I know that many of the people making these claims are honest; they're speaking from their heart out of concern for their children. As a parent and a human being, I’m concerned about this as well. And that’s precisely why I write about the realities of vaccines: They are extremely effective, and their risk is incredibly small compared with their benefits. Conspiracy theories like this new one have the potential to do a lot of damage. Ironically, by avoiding vaccinations, the people it’s likely to hurt are the very ones their parents are trying to protect.

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    Busted: Five myths about Facebook's Messenger app

    Facebook recently forced smartphone users to download its standalone Messenger app if they want to send messages. Many are upset about the change.

    Associated Press

    Facebook recently forced smartphone users to download its standalone Messenger app if they want to send messages. Many are upset about the change.

    The paper picked up this nifty Messenger myths vs. reality article in today's paper. It's a great refresher if you've got concerns about the hysteria surrounding Messenger — and even if you don't, really.

    I wasn't sure about some of the reasoning ("Facebook says it's forcing users to make the switch because a standalone app offers more features. For example, the app is faster, offers a selfie cam" — but the regular old Facebook app let me use my phone's front-facing camera, and I'm not sure how a Messenger "selfie cam" could be different), but I did appreciate the walkthrough for the still-working-as-of-this-moment workaround for getting your messages back on the tab in the Facebook app.

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    In which I briefly test your patience by just rambling about another of my favorite things

    Yesterday, I gushed about The Wirecutter; today, it's something else entirely.

    I always felt like there's a fine line between talking about technology and talking about science, in the sense that appreciating one means, on some level, appreciating the other. You really can't love your smartphone, for example, and believe the moon landings were a NASA hoax.

    Yet some people do.

    So I've become fond of Phil Plait, an astronomer, author and tireless science evangelizer for Slate. Today, he's calling out folks who deny climate change is happening, and/or that human beings play any role in it. He also calls attention to the dangerous antivaccination movement. He's a great follow on Twitter, too (@BadAstronomer — get it?).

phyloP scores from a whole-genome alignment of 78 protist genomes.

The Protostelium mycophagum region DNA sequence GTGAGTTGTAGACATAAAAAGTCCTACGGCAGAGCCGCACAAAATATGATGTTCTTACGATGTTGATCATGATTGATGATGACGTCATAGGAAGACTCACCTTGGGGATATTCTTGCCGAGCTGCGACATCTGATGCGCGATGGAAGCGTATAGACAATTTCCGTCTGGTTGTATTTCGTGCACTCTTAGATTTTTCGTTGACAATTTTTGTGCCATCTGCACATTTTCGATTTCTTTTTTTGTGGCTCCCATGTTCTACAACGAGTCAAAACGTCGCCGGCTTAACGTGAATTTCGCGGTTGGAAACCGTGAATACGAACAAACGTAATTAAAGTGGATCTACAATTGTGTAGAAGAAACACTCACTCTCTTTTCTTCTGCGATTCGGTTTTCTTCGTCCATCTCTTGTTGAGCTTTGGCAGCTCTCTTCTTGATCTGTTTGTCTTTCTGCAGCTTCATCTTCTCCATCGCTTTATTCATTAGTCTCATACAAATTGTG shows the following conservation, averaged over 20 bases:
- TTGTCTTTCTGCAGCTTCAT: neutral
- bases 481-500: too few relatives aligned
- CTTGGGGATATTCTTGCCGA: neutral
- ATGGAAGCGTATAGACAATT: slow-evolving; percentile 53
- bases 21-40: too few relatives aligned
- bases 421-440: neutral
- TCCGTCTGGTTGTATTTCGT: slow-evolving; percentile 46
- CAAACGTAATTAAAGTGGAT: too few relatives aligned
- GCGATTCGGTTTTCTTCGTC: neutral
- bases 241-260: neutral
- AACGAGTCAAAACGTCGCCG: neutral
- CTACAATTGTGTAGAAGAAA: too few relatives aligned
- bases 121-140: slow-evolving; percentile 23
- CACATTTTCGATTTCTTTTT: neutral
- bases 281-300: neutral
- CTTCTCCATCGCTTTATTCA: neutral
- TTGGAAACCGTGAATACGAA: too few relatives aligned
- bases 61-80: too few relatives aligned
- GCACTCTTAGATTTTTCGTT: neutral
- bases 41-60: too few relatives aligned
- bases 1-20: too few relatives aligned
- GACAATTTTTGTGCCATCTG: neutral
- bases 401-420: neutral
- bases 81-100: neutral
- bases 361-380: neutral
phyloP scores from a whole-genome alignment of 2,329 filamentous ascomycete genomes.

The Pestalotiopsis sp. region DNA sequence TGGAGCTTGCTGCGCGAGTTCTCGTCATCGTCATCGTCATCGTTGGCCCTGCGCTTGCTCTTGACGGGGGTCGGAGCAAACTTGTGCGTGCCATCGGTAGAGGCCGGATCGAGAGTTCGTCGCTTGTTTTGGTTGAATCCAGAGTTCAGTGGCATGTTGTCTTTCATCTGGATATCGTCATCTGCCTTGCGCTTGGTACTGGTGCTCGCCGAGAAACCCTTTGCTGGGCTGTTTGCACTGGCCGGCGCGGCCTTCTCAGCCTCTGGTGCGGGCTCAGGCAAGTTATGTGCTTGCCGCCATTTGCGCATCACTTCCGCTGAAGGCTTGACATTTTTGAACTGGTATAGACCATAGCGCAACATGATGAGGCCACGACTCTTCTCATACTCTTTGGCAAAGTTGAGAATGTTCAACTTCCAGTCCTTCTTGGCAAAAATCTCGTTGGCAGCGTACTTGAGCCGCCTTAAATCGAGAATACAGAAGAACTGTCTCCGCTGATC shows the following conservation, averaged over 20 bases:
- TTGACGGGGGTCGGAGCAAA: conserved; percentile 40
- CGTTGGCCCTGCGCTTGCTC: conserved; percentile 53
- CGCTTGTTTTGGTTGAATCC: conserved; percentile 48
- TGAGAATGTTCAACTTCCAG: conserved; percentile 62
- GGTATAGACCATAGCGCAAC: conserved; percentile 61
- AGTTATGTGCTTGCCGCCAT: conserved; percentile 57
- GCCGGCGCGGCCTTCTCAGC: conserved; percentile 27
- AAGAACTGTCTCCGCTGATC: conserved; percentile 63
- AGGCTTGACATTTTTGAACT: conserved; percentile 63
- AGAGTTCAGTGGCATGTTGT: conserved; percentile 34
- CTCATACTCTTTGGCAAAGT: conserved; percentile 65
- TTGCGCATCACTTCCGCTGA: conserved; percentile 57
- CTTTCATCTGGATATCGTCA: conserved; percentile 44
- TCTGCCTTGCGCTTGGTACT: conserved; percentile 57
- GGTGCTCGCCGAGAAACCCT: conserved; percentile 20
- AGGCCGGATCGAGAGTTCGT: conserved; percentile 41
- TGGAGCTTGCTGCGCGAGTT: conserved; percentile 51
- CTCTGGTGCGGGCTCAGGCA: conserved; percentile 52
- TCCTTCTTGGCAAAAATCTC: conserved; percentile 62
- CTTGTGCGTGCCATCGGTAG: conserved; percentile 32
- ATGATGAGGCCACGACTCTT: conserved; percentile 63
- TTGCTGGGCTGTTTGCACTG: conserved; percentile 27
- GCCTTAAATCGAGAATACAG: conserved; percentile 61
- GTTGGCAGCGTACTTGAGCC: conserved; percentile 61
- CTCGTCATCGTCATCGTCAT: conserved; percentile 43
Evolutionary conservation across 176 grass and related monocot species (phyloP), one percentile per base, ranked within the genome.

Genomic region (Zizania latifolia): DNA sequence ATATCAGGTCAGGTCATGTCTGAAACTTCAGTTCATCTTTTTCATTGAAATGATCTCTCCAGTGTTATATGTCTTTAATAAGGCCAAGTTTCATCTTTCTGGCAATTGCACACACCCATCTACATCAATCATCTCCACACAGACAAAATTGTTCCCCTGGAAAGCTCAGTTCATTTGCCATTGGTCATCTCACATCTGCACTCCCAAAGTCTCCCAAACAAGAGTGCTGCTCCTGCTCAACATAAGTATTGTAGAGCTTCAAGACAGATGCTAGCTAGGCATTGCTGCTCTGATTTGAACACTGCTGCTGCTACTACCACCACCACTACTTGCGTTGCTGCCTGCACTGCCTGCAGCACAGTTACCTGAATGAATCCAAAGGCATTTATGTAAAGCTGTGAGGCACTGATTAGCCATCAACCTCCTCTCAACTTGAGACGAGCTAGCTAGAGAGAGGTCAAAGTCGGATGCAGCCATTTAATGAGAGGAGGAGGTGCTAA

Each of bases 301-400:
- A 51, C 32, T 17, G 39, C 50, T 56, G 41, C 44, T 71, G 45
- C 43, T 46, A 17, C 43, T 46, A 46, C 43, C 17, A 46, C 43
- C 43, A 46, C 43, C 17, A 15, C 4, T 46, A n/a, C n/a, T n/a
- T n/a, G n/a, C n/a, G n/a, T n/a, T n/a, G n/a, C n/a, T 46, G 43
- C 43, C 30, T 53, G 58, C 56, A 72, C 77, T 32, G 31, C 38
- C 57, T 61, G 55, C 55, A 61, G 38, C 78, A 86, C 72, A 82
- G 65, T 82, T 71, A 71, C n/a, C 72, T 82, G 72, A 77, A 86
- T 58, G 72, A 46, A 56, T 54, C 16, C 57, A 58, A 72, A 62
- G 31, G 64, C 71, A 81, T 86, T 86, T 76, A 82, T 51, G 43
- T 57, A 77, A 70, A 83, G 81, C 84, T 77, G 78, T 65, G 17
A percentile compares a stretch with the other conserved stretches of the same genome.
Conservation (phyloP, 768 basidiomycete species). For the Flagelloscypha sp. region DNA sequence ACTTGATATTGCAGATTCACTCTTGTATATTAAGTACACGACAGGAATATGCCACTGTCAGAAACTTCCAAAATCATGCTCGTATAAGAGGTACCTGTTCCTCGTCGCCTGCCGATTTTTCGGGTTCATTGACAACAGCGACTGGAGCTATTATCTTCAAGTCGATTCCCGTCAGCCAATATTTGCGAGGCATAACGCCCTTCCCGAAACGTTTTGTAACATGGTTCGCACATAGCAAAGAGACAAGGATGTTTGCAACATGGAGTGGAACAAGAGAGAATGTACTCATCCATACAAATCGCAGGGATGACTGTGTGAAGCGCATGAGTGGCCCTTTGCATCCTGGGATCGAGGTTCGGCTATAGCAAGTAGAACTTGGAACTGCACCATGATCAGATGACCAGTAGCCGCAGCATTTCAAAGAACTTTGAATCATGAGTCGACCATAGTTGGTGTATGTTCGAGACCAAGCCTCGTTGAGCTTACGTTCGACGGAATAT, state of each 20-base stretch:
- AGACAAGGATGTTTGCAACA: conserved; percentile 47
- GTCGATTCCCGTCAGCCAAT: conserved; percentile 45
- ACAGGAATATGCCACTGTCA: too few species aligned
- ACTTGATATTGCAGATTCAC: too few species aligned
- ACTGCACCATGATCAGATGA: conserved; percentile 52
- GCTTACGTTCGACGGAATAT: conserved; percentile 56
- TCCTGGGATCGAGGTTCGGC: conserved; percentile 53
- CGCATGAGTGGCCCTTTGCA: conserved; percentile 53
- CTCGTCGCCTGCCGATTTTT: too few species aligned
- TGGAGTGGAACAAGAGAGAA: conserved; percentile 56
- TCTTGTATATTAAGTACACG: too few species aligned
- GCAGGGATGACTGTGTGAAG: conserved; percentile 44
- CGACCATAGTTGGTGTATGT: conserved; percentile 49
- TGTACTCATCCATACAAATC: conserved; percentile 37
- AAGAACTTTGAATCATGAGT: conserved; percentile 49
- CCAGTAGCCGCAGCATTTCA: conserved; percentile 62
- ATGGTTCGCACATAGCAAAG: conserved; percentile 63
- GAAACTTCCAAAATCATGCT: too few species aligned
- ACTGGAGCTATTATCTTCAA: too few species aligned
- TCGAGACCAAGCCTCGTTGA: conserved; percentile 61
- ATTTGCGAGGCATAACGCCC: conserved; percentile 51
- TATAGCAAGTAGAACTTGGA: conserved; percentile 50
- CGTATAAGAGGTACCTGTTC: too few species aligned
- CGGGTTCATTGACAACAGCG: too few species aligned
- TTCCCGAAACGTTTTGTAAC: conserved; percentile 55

Here's my take: Your politics and religion are about your search for personal Truth, with a capital T. But good science is about Fact. It's about what we can actually observe and measure about the universe around us, from the most grandiose scale to the most microscopic. And if your Truth doesn't fit well with the way the universe works … well, it's not the universe that's going to bend to accommodate you.

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    The Wirecutter's summertime gear list looks like good advice year-round

    thewirecutter.com

    I'm a relative newcomer to The Wirecutter, Brian Lam's project that maintains regularly updated best-of lists curated by qualified reviewers — but I'm becoming a big fan.

    Despite the intense soldering-iron-and-safety-glasses tone of the site's title, it offers simple guides to finding the best headphones, or TV set or camera, of course, but also guides for finding a good water bottle, weather app (Android or iOS), yoga mat or surge protector. You get a full explanation about the reviewers' preferences, why the top pick was chosen (which often helps you realize you might be better off in your circumstances with their second choice) and what torture they put their gizmos through. They even provide price alerts when one of their picks goes on sale.

    Anyway, I was browsing through their "Summertime Gear for 2014" page today, and trust me: the advice you'll find here can help Floridians year-round. Find a great beach umbrella or beach towel. What you need for a good barbecue or picnic. Stuff you can stash in your car and forget about until you really need it. …

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    Your phone might take a dive, but that doesn't necessarily mean it's dead

    a

    iStockphoto.com

    a

    Rob Griffiths (@rgriff) posted a story to Macworld early this morning describing the dip his phone took in a 10-foot-deep lake last weekend — and how he brought it back from the dead.

    His method was pretty extreme (he eventually completely disassembled the phone, dried everything with compressed air and reassembled it), but it's good to know some simpler ways to salvage a phone that's taken a dunk.

    First of all: Act quickly. Get your phone out of the wet as soon as you can. Resist the urge to start pressing buttons. Instead, immediately power it down and disconnect anything and everything that can be disconnected. Remove the battery (if your phone has a removable battery), take out the SIM card and open every socket and door that might be covered. Only after that, take a towel and dry the outside of your phone. …